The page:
Case studies show that a one page checkout outperforms a multi-page checkout. Aside from its simplicity and the fact that it is quicker to accomplish, it provides a significant lift in conversions when done right.
While there is no single reason why shopping carts go abandoned 69% of the time half way through the checkout process, a popular solution to this is to make the checkout page design as short and straightforward as possible, removing unnecessary fields to reduce delays and friction.
Although it has many notable benefits, a onepage checkout design still has some challenges much like a multi-page checkout. Whether you are designing or re-designing, let our five secrets here guide you build a successful single page checkout for your site.
Keep form length at a minimum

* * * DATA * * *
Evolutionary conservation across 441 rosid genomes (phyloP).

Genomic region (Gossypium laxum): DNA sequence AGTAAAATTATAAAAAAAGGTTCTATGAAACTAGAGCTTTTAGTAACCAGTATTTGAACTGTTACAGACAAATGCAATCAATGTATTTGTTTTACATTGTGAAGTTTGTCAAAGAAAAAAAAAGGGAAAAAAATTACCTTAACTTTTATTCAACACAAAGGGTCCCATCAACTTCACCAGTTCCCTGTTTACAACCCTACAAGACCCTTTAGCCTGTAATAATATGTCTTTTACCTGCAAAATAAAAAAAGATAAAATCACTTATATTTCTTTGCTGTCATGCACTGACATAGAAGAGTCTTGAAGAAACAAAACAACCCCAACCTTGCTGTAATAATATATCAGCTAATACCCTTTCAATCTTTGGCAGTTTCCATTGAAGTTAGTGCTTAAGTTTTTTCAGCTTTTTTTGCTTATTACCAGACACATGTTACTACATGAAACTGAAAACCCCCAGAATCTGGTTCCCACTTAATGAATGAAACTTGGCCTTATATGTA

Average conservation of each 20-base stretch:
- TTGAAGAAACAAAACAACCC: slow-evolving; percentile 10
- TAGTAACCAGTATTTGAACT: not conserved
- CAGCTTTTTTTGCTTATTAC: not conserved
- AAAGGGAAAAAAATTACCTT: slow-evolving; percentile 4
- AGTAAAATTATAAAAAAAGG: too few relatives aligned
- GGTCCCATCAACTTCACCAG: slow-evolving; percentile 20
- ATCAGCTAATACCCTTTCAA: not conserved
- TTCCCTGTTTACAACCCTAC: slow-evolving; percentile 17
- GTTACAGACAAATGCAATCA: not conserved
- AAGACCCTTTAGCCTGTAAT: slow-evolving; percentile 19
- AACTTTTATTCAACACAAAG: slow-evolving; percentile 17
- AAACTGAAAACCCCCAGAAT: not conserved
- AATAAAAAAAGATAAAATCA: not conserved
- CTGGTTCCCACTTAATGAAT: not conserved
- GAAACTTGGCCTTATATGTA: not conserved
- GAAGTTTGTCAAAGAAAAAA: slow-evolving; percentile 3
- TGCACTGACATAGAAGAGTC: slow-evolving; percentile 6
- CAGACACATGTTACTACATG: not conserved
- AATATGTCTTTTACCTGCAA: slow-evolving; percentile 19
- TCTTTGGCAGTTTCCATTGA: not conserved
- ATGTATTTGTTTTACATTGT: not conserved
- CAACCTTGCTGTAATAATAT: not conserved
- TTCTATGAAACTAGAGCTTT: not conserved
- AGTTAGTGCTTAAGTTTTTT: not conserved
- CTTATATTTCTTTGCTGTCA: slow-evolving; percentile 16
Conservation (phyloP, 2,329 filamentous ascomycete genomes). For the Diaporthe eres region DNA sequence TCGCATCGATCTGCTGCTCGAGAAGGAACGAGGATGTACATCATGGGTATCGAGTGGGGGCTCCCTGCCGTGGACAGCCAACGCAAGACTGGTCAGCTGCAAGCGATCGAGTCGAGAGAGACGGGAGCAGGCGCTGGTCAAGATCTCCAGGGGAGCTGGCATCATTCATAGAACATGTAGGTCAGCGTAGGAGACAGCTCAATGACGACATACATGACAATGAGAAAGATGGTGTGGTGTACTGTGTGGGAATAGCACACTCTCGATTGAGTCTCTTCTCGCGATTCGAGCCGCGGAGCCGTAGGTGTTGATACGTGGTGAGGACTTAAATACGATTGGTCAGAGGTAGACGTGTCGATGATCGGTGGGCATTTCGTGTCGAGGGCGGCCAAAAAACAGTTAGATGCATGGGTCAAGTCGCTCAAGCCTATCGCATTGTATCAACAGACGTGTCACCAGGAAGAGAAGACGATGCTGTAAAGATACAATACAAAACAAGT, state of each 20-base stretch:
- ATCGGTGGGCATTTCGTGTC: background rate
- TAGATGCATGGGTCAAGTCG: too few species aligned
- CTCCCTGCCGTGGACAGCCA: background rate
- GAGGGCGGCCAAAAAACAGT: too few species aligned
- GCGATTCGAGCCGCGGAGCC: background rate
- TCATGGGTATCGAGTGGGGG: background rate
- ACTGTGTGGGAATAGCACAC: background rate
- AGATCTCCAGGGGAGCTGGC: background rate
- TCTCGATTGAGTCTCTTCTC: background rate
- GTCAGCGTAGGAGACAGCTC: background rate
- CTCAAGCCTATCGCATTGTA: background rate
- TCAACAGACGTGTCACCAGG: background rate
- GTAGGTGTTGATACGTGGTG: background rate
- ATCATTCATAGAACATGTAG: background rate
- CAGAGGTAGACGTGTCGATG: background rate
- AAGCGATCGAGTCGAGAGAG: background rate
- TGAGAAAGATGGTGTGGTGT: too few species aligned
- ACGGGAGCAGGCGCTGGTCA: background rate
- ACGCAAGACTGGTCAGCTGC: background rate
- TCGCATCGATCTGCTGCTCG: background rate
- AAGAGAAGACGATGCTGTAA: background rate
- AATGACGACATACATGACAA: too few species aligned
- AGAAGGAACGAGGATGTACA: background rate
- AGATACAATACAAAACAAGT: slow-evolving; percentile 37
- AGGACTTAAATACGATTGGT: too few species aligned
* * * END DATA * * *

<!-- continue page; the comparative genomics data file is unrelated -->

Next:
Research shows that among the top 100 grossing ecommerce sites, 5.08 is the average number of steps in a checkout process, starting from the shopping cart page where the products are placed.
Additionally, based on a 2014 Form Conversion Report by Formstack, 19 is the average number of fields in an order or payment form.
Making the checkout page design concise is important because once shoppers are committed to buy your product; it is now your job to get them through the checkout as quickly as possible. How can you do that?
Ask only for the most basic and most essential details from your customers. Usually, those basic and essential information are the billing address, the shipping method, the payment method and the checkout review. Keeping the needed information to the most essential also allows you to stay within the desirable 5.08 steps.
As you can see in the single page checkout example, the field for ‘Additional Information’ can even be removed, making the length even more concise.